Millions of women suffer with the pain and discomfort of endometriosis. Adding to the difficulty of this disease is the effect endometriosis can have on your fertility. Find out your risk for endo-related infertility and what you can do about it.
Endometriosis is a chronic condition that affects more than one out of every 10 women of childbearing age in the United States. While endometriosis is prevalent, there’s still much that remains unknown. What is clear is that this condition can greatly impact your day-to-day life.
With endometriosis, tissue of the type found in the uterine lining attaches outside of the uterus and grows elsewhere, primarily in the pelvic region. Symptoms directly connected to the inflammation caused by endometriosis include:
- Painful intercourse
- Debilitating menstrual cramps
- Stomach pain
- Heavy periods
- Chronic constipation
- Painful urination
- Problems with fertility
The pain and fatigue associated with endometriosis can cause you to miss work, wreak havoc with your social life, and frustrate you to tears, although some women have no symptoms, regardless of how advanced the condition is.
How endometriosis affects fertility
Endometriosis-related infertility is common in about half of the women who have the disease. Although endometriosis itself doesn’t cause infertility, the inflammation from endometriosis can affect your fertility. Adhesions and scarring of the fallopian tubes and ovaries can disrupt the path for sperm and egg to meet or prevent ovulation entirely.
In addition to the scarring and adhesions, your body’s response to endometriosis inflammation may create issues with your fertility. When you are injured, your body’s immune system responds by releasing a substance to regulate the inflammation. When you have endometriosis, your body recognizes it as inflammatory and releases these proteins that paralyze the sperm and egg, preventing fertilization.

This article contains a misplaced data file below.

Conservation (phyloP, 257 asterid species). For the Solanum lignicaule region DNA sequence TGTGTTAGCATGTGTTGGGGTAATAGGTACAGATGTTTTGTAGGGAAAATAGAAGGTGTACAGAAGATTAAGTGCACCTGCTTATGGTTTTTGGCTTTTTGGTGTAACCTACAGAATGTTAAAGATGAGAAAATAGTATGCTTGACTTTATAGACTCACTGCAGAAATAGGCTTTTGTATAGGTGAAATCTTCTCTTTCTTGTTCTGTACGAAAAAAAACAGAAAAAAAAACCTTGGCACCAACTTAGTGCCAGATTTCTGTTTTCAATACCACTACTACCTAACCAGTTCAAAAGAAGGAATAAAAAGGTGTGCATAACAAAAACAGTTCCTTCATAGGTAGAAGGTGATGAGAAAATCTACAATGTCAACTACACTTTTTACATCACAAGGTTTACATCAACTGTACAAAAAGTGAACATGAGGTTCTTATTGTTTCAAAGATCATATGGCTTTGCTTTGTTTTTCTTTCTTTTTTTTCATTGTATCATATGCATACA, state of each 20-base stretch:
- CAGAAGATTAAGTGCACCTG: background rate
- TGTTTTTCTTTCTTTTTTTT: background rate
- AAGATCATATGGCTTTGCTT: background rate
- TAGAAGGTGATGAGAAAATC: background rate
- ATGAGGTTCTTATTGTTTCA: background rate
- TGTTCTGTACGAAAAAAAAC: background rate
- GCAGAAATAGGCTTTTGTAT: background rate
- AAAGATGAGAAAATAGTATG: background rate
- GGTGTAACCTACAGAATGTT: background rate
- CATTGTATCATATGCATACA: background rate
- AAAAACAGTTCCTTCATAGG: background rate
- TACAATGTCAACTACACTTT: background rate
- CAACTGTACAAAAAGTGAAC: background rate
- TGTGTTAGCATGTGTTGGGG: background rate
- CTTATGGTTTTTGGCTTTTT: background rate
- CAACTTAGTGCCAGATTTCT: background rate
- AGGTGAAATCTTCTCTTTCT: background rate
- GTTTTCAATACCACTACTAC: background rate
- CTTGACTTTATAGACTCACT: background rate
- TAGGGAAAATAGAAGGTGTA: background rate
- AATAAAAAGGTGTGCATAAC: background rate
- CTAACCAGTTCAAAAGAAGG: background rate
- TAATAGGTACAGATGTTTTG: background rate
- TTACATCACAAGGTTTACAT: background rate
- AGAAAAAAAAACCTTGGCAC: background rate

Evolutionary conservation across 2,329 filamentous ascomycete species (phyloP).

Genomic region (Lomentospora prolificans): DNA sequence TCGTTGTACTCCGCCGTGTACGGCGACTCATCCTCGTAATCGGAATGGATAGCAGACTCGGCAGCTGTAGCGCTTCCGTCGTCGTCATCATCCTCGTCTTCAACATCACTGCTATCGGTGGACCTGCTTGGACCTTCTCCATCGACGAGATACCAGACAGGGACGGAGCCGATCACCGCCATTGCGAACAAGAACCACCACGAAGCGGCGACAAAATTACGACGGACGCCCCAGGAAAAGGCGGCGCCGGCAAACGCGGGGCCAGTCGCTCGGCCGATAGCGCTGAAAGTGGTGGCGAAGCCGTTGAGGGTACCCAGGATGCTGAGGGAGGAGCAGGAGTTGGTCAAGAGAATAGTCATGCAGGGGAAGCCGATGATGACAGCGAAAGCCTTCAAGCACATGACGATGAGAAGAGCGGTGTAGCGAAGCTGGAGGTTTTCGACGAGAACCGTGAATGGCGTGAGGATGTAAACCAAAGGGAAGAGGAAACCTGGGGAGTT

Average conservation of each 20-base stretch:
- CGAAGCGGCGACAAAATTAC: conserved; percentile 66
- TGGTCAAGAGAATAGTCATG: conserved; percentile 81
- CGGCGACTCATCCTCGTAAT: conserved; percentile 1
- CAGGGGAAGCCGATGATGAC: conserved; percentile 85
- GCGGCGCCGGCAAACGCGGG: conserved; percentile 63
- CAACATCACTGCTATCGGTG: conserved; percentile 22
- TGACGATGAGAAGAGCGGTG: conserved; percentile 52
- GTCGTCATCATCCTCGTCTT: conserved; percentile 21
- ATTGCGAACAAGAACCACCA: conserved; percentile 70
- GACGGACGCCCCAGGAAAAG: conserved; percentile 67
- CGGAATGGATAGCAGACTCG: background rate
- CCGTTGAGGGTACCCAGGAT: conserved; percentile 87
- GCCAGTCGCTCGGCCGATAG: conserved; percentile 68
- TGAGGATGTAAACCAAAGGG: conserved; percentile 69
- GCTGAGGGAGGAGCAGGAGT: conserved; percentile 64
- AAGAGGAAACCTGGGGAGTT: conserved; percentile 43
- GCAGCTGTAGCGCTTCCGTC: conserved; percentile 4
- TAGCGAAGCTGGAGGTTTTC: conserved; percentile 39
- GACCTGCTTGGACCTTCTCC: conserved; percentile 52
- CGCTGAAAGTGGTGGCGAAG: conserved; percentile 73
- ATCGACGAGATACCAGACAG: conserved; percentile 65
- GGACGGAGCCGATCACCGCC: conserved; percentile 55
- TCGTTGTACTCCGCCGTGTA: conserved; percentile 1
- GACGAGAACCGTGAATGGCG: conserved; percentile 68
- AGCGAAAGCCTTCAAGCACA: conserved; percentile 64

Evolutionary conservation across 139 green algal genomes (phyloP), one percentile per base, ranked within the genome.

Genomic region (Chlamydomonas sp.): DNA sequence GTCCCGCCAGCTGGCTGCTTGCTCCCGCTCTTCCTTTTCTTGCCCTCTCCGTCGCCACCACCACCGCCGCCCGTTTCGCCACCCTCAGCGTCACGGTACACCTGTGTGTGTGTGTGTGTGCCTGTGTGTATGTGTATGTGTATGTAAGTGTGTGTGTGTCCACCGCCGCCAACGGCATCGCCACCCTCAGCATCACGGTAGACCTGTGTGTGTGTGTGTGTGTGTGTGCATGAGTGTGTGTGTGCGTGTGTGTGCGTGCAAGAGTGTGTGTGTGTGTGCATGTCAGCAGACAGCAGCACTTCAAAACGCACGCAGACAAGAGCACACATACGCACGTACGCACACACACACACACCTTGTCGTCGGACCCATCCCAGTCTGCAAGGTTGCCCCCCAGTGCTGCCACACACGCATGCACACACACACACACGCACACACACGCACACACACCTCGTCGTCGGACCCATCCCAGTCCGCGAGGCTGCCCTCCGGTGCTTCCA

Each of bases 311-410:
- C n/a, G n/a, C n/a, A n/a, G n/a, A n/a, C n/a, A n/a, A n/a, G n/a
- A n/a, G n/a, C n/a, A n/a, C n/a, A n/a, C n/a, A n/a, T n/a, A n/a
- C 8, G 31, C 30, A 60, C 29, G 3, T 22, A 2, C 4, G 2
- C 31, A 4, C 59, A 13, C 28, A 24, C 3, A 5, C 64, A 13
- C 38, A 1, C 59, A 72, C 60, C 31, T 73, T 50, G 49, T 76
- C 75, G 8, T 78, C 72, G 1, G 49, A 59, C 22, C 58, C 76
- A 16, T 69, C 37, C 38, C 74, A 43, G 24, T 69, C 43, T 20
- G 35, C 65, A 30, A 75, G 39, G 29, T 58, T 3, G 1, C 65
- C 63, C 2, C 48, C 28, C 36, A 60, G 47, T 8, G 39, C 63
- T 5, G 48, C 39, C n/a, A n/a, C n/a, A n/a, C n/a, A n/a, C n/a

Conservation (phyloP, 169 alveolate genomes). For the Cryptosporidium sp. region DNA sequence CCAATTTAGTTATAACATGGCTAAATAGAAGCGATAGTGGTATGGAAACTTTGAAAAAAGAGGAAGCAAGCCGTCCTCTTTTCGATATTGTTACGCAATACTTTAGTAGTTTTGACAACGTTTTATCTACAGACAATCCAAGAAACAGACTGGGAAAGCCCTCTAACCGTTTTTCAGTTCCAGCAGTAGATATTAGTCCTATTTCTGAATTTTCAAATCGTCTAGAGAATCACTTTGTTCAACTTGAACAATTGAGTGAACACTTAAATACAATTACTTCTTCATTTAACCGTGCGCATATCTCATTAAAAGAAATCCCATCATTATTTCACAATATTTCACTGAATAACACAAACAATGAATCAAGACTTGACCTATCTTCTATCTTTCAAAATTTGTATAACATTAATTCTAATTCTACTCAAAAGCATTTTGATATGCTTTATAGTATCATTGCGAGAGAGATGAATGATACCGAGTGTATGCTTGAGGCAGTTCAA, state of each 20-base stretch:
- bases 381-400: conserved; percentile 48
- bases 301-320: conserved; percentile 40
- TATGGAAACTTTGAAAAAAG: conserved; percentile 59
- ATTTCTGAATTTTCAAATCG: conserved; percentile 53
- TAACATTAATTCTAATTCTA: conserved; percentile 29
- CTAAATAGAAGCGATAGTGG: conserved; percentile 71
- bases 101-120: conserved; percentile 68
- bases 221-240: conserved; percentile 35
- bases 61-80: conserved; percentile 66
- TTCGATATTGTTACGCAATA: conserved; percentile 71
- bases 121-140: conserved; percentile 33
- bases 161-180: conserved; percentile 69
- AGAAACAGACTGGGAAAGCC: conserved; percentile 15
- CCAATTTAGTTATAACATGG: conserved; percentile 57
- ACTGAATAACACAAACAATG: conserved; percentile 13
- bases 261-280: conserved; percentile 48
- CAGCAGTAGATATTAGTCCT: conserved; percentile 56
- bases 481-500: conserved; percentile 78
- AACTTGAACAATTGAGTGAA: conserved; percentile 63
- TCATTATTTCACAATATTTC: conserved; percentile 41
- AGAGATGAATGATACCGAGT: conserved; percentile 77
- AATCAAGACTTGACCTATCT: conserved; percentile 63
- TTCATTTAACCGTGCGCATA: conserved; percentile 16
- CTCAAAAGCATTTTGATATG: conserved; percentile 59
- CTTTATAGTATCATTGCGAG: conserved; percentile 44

Just as endometriosis inflammation can prevent pregnancy, it can also increase your risk for miscarriage and pregnancy complications. By treating endometriosis, though, your chances of becoming pregnant and carrying to term can improve.
Ways to treat endometriosis and improve your fertility
Depending on the degree of your endometriosis, there are a few different ways to treat your disease. The earlier you’re diagnosed, the better your odds of successfully treating endometriosis and restoring your fertility. Besides infertility, the more common symptoms of endometriosis are:
- Severe and debilitating menstrual cramps
- Pain during ovulation
- Painful intercourse
- Pain in the legs and lower back, especially during your period
- Frequent, and sometimes painful, urination
- Pain with bowel movement, frequent constipation, or diarrhea during your period
- Extreme fatigue
Treatments can be non-invasive or surgical depending on the stage and degree of your endometriosis. In addition to treating endometriosis, you may need some fertility intervention, such as in vitro fertilization. The key to preventing endometriosis-related infertility is to seek a diagnosis.
Compassionate, expert care
If you have or think you might have endometriosis, partner with a doctor who listens to your concerns, as well as helps you deal with your condition. Endometriosis carries many varied and complex symptoms. Having a caring and compassionate physician makes all the difference. Board-certified gynecologist Amy Bruner, MD, believes in treating the whole patient. She listens to you, developing a relationship that ensures your well-being and health.
Dr. Bruner serves the Portland, Oregon, area and specializes in many of the problems plaguing women. If you’re concerned about endometriosis and the impact it may have on your fertility, contact Dr. Bruner today and schedule an appointment. Together you can get to the bottom of your endometriosis and get some relief.